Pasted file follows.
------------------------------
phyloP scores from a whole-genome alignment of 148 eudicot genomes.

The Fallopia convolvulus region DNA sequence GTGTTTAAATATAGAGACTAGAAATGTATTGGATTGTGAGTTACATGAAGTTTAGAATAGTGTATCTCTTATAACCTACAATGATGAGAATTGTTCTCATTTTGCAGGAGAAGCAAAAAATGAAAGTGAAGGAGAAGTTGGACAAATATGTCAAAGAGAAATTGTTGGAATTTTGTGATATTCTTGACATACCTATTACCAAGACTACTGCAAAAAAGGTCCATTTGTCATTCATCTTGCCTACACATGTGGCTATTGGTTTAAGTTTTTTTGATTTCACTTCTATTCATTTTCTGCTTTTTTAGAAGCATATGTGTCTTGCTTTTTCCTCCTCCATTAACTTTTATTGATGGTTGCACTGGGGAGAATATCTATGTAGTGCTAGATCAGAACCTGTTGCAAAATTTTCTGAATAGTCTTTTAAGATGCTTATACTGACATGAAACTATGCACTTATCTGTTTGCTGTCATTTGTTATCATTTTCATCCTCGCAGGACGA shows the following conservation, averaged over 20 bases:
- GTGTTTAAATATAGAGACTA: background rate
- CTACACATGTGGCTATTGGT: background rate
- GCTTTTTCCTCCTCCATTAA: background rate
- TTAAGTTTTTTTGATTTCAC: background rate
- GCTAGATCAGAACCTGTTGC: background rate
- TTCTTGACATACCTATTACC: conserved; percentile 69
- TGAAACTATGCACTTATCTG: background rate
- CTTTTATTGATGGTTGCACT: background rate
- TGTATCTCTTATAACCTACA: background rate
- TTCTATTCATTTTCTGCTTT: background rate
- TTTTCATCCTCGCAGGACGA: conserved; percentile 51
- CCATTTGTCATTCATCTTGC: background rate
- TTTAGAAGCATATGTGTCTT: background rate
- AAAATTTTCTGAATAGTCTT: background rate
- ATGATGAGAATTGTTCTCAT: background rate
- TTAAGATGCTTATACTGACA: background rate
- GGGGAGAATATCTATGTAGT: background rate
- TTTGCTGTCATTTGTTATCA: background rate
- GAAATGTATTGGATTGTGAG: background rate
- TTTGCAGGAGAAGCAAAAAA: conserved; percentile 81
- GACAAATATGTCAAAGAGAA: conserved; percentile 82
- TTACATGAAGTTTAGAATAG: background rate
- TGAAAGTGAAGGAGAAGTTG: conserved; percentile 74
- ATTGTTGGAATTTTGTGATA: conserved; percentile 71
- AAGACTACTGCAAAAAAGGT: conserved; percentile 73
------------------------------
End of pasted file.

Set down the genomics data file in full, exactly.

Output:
phyloP scores from a whole-genome alignment of 148 eudicot genomes.

The Fallopia convolvulus region DNA sequence GTGTTTAAATATAGAGACTAGAAATGTATTGGATTGTGAGTTACATGAAGTTTAGAATAGTGTATCTCTTATAACCTACAATGATGAGAATTGTTCTCATTTTGCAGGAGAAGCAAAAAATGAAAGTGAAGGAGAAGTTGGACAAATATGTCAAAGAGAAATTGTTGGAATTTTGTGATATTCTTGACATACCTATTACCAAGACTACTGCAAAAAAGGTCCATTTGTCATTCATCTTGCCTACACATGTGGCTATTGGTTTAAGTTTTTTTGATTTCACTTCTATTCATTTTCTGCTTTTTTAGAAGCATATGTGTCTTGCTTTTTCCTCCTCCATTAACTTTTATTGATGGTTGCACTGGGGAGAATATCTATGTAGTGCTAGATCAGAACCTGTTGCAAAATTTTCTGAATAGTCTTTTAAGATGCTTATACTGACATGAAACTATGCACTTATCTGTTTGCTGTCATTTGTTATCATTTTCATCCTCGCAGGACGA shows the following conservation, averaged over 20 bases:
- GTGTTTAAATATAGAGACTA: background rate
- CTACACATGTGGCTATTGGT: background rate
- GCTTTTTCCTCCTCCATTAA: background rate
- TTAAGTTTTTTTGATTTCAC: background rate
- GCTAGATCAGAACCTGTTGC: background rate
- TTCTTGACATACCTATTACC: conserved; percentile 69
- TGAAACTATGCACTTATCTG: background rate
- CTTTTATTGATGGTTGCACT: background rate
- TGTATCTCTTATAACCTACA: background rate
- TTCTATTCATTTTCTGCTTT: background rate
- TTTTCATCCTCGCAGGACGA: conserved; percentile 51
- CCATTTGTCATTCATCTTGC: background rate
- TTTAGAAGCATATGTGTCTT: background rate
- AAAATTTTCTGAATAGTCTT: background rate
- ATGATGAGAATTGTTCTCAT: background rate
- TTAAGATGCTTATACTGACA: background rate
- GGGGAGAATATCTATGTAGT: background rate
- TTTGCTGTCATTTGTTATCA: background rate
- GAAATGTATTGGATTGTGAG: background rate
- TTTGCAGGAGAAGCAAAAAA: conserved; percentile 81
- GACAAATATGTCAAAGAGAA: conserved; percentile 82
- TTACATGAAGTTTAGAATAG: background rate
- TGAAAGTGAAGGAGAAGTTG: conserved; percentile 74
- ATTGTTGGAATTTTGTGATA: conserved; percentile 71
- AAGACTACTGCAAAAAAGGT: conserved; percentile 73